How Domestic Violence Affects Child Custody in Massachusetts

Learn about domestic violence in Massachusetts and how it may impact custody decisions.

Domestic violence victims make over 20,000 calls to Massachusetts police each year. The Massachusetts Supreme Court has noted that there are significant psychological problems in children who witness domestic violence. Because of this, Massachusetts courts will consider each parent’s history of abuse before deciding child custody.

This article explains how Massachusetts law defines domestic violence and how it affects custody decisions. If you have additional questions after reading this article, you should  consult a local family law attorney for help.

Child Custody in Massachusetts

In custody cases, Massachusetts courts will decide “legal custody,” which refers to how parents will make major decisions regarding their child’s welfare in areas of education, medical care, and religion, and “physical custody,” referring to the child’s legal residence, visitation with each parent, and how parents will make day-to-day decisions for the child.

Judges won’t automatically prefer one parent over the other, but instead determine custody based on what's in the child’s best interests. Courts may consider any of the following factors:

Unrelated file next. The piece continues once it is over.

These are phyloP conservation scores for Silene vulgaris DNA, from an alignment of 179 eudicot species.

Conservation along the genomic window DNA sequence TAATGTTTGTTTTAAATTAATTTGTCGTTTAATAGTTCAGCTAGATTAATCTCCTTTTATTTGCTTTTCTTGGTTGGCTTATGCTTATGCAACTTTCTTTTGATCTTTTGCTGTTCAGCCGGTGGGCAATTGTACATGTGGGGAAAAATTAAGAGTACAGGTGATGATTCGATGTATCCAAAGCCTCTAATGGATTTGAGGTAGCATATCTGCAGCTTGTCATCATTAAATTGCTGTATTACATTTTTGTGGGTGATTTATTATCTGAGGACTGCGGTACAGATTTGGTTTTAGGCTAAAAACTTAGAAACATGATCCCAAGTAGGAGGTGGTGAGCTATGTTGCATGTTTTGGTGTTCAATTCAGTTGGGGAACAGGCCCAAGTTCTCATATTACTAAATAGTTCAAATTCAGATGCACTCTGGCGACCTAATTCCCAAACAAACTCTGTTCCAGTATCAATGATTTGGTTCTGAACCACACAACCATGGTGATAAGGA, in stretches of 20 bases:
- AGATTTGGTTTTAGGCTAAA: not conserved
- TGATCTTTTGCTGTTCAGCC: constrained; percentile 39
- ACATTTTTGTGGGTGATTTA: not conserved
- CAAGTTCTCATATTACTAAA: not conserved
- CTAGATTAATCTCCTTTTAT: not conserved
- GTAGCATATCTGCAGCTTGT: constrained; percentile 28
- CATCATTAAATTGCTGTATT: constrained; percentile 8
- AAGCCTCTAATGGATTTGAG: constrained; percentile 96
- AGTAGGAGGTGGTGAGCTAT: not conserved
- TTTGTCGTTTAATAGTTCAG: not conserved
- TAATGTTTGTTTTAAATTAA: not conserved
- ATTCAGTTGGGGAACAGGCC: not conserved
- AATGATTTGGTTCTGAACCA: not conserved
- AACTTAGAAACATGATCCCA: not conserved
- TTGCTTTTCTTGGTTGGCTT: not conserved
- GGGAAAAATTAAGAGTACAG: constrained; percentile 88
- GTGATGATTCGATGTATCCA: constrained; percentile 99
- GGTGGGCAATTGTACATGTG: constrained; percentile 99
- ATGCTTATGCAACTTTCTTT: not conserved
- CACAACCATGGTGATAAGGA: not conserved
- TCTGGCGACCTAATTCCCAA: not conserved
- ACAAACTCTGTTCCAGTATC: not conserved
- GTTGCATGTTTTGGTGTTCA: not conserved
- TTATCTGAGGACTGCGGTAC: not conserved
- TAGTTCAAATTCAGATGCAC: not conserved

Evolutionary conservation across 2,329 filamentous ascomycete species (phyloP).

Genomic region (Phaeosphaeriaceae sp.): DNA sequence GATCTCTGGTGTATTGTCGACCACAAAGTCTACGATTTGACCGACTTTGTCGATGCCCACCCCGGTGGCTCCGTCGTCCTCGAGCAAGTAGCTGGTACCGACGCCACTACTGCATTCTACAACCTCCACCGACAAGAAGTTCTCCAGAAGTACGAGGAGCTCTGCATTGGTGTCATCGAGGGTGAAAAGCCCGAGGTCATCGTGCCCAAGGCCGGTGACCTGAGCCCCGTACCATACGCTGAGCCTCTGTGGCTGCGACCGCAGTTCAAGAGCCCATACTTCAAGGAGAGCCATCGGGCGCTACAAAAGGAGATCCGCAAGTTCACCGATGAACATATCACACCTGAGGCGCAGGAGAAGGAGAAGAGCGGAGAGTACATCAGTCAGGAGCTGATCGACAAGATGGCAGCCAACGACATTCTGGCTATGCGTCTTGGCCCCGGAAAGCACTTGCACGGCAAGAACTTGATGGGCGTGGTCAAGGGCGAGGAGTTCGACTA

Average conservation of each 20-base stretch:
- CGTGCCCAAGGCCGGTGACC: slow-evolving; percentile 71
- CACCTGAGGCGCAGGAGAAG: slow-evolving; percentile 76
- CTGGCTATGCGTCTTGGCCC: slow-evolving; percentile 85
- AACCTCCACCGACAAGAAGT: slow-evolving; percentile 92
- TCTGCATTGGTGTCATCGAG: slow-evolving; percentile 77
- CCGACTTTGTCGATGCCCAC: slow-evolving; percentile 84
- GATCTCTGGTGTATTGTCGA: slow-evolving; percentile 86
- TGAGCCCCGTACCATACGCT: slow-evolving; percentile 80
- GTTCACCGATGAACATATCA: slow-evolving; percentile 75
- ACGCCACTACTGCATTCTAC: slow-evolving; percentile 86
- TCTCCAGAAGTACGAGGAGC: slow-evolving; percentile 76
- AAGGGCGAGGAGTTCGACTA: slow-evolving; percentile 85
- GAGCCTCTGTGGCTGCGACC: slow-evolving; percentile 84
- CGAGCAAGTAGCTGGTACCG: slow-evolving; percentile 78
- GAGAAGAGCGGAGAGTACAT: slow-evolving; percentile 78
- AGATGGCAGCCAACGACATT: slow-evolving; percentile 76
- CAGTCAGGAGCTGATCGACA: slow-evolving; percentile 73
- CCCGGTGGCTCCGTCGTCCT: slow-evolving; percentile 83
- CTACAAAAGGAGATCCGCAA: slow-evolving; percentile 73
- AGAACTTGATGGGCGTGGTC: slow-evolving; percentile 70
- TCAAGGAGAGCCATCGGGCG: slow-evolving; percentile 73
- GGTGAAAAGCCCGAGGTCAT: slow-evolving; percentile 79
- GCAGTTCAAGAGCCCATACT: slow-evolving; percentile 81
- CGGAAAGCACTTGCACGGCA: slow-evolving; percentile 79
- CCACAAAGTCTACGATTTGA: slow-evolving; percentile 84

• the child’s relationship with each parent
  • the child’s residence over the past six months
  • each parent’s physical, emotional, and mental health
  • the child’s health and needs
  • the child’s relationship with siblings and their residence
  • the child’s preference, if he or she is old enough to have a meaningful opinion
  • each parent’s ability to act in the child’s best interest
  • whether the child’s present or past living conditions negatively impacted his or her physical, mental, moral, or emotional health
  • either parent’s abuse of alcohol or other drugs
  • each parent’s ability to cooperate in childcare matters
  • whether either parent has deserted the child in the past, and
  • either parent’s past or present abuse toward a parent or child.

What is Domestic Violence?

Massachusetts law defines domestic violence or “abuse” as any of the following acts between parents, a parent and child, or past or present dating partners:

  • attempting to cause or causing bodily injury
  • placing another in fear of imminent bodily injury (threats or threatening behavior), or
  • forcing sexual relations on another person.